Pentagon’s Terminator-Like Robot To Test Military Gear
Peter Suciu for redOrbit.com — Your Universe Online
Move over Pet Rock, the Petman is on the way — or at least it would be on the way if it wasn´t tethered in place. This anthropomorphic robot from Boston Dynamics was developed for testing chemical protection clothing for humans, and possibly even future robots. Petman reportedly performs natural agile movements as a way to simulate how a wearer might put stress on protective clothing under realistic conditions.
Boston Dynamics is not new to developing robots that can assist in product development. The company has also created robots like the famous BigDog that can actually help on a real battlefield or disaster situation.
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However, unlike the Petman, its past creations have been far less “human-like” in appearance. BigDog looks less like our canine friends after which it´s named and more like a four-legged metallic insect. Yet this rough-terrain robot can walk, run, climb and even carry heavy loads up steep, rocky inclines.
As its name suggests, BigDog is the size of a large dog or small mule and weighs 240 pounds. It is powered by an engine that can even drive a hydraulic actuation system which allows the robot to do its thing. An on-board computer controls the locomotion, processes sensors, and handles remote communications with the user.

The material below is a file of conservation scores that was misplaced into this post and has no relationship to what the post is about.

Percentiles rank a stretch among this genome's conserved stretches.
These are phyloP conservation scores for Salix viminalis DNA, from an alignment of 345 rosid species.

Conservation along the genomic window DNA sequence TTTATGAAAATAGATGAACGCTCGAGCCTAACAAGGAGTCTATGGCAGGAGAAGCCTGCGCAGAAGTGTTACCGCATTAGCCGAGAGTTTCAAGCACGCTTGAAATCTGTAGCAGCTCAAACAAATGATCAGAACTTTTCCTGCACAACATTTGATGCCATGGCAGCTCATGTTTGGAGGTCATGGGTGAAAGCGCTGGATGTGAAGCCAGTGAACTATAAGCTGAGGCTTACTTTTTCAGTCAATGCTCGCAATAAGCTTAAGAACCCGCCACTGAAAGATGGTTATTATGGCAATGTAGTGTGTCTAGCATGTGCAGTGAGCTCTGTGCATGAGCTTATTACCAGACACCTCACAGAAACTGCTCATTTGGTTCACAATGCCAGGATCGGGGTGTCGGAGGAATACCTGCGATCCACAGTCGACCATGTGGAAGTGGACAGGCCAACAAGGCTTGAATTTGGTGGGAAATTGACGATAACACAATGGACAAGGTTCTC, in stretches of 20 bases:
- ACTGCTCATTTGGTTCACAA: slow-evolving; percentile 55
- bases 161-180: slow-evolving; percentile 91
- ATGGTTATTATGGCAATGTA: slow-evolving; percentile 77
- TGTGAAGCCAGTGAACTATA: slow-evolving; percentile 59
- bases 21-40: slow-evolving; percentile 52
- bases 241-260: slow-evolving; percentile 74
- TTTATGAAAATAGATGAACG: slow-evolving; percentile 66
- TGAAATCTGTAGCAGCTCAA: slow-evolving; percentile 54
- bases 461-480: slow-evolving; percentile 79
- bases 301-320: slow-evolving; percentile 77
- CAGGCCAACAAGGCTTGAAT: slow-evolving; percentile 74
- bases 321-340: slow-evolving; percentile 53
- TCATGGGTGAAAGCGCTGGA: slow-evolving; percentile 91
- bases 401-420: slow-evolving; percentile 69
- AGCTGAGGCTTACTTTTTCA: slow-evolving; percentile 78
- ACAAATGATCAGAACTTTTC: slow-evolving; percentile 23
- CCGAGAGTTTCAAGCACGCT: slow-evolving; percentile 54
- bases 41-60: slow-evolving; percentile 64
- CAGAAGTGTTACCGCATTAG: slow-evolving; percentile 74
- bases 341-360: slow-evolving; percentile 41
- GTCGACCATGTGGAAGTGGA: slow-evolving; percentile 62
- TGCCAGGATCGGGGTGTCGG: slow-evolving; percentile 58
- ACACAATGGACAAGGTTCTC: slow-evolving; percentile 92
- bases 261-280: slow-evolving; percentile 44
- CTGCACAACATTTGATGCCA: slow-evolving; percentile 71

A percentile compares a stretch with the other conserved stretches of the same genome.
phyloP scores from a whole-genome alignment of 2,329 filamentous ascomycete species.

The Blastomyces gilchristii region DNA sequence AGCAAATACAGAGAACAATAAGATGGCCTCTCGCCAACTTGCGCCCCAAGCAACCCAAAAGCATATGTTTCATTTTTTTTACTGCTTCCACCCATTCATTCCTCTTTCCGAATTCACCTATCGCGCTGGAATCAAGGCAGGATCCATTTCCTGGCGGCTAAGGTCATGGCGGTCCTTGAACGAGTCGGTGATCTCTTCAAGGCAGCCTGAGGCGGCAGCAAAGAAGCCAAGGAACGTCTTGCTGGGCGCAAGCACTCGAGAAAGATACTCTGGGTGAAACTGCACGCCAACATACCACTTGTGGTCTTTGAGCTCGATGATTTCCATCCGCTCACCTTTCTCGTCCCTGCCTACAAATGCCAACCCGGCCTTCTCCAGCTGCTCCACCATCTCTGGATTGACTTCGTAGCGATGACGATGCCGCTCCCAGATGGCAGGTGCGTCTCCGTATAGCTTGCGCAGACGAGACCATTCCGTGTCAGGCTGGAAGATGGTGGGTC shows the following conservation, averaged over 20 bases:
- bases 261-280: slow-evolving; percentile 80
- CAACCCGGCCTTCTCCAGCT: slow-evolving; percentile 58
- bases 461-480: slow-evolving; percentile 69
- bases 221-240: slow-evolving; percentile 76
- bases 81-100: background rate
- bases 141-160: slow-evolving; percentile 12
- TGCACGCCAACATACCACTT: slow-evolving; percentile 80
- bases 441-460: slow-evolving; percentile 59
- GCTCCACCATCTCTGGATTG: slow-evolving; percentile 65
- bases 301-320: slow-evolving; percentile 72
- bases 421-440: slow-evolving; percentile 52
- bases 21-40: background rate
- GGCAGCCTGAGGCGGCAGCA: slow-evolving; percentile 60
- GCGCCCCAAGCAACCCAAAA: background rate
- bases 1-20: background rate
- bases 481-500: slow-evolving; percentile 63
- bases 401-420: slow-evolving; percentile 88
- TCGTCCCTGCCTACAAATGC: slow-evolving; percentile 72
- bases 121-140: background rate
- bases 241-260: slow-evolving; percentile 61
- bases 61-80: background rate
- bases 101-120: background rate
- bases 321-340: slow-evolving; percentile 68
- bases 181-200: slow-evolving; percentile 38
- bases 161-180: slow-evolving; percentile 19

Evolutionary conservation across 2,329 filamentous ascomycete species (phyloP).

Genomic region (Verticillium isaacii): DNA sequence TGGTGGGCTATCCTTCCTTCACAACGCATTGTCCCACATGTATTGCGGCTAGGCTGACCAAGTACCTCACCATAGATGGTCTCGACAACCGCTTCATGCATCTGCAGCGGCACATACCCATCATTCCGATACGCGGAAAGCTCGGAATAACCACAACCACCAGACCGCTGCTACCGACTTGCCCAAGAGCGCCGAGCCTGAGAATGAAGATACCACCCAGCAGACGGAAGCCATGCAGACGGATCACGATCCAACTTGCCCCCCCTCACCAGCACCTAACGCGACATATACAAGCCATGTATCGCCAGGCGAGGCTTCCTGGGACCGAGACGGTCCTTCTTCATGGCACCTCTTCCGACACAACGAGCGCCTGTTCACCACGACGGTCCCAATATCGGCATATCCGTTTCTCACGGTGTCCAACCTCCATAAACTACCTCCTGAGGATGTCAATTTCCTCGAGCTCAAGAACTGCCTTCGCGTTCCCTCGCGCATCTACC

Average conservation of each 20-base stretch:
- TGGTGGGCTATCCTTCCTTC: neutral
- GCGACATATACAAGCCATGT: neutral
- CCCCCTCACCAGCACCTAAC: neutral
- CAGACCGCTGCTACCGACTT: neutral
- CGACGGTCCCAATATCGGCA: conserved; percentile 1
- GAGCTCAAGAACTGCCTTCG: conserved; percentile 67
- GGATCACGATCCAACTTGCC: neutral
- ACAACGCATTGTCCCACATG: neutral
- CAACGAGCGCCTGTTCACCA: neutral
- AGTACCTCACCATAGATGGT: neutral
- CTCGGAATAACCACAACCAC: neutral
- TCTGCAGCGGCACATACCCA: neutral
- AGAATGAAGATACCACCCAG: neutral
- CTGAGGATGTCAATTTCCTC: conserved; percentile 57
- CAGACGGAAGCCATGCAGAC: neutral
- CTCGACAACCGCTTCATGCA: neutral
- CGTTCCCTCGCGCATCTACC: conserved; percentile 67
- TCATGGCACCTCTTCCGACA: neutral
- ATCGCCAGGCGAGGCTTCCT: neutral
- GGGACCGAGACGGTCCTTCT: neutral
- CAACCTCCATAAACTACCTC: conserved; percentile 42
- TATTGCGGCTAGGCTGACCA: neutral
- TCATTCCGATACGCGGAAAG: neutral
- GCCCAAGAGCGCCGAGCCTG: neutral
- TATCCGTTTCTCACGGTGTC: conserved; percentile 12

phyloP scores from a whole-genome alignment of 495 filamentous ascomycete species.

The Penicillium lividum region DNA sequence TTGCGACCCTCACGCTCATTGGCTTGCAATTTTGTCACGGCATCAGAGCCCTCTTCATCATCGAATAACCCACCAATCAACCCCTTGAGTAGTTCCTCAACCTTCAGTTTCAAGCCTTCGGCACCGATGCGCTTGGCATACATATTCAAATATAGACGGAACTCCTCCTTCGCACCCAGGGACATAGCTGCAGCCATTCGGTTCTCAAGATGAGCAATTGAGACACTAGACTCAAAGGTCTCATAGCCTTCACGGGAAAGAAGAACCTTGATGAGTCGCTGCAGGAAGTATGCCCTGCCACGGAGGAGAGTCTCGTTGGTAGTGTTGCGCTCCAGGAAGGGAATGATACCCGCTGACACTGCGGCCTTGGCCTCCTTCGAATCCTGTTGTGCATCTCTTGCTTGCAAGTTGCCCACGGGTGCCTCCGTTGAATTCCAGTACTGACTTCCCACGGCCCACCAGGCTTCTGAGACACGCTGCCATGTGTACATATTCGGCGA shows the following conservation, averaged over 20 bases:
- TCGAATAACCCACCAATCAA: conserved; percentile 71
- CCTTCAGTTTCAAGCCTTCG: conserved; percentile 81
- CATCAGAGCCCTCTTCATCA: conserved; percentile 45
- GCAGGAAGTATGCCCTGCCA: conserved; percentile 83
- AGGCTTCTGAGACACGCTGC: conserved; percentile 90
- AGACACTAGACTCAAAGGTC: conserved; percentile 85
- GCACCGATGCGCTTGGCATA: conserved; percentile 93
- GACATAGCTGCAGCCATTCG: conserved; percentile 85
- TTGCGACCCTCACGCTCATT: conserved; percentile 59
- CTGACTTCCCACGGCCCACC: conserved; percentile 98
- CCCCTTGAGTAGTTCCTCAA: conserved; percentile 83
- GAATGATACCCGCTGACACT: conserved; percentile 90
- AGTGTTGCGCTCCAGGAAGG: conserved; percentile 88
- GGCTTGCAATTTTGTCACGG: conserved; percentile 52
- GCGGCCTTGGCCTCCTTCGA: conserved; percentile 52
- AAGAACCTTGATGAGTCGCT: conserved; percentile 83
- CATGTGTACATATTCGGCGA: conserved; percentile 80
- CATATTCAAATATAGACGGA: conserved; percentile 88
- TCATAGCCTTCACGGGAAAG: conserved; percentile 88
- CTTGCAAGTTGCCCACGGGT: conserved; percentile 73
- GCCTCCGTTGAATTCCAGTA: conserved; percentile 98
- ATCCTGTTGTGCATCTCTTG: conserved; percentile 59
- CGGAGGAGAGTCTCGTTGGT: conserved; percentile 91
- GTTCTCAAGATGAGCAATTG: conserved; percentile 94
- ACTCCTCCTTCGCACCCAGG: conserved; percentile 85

While the BigDog can be taught new tricks it still can´t do many things that a human can do, such as testing clothing a human might wear. This is where the Petman anthropomorphic robot comes in. Developed with funding from the Defense Department´s Chemical and Biological Defense program, the Petman is also much more than just the latest pet project from Boston Dynamics.
The latest version has been fitted with a cranium that further allows for testing of chemical and flame-resistant clothing.
The attire isn´t there to make Petman look more realistic — although that could potentially come in handy in future versions. Instead the idea is that Petman can help test the protective clothing when it is subjected to various chemical warfare agents, such as nerve gas. Not only does the robot move fluidly as a human might — something a mannequin simply cannot do — but it can put natural stresses on the suit´s materials as well. This can help determine if rips could form or stresses in seams could endanger a real human wearer to those toxic elements.
The robot has also been designed to produce sweat and body heat just as a real human might as a way to determine whether a human would succumb to heat or other similar stresses.
While Petman is still suspended from wires and is thus essentially tethered to a test platform to do its thing, its cousin Atlas could eventually walk out for field testing and much more. Wired magazine reports that it could take the next step in robotic walking evolution as it looks to compete in the Darpa Grand Challenge of robotic maneuverability.
Such future developments could see robots that aren´t simply used to test the flame-retardant camouflage jumpsuits but also to suit up and protect their human creators. The fact that such a robot might look human is just a bonus.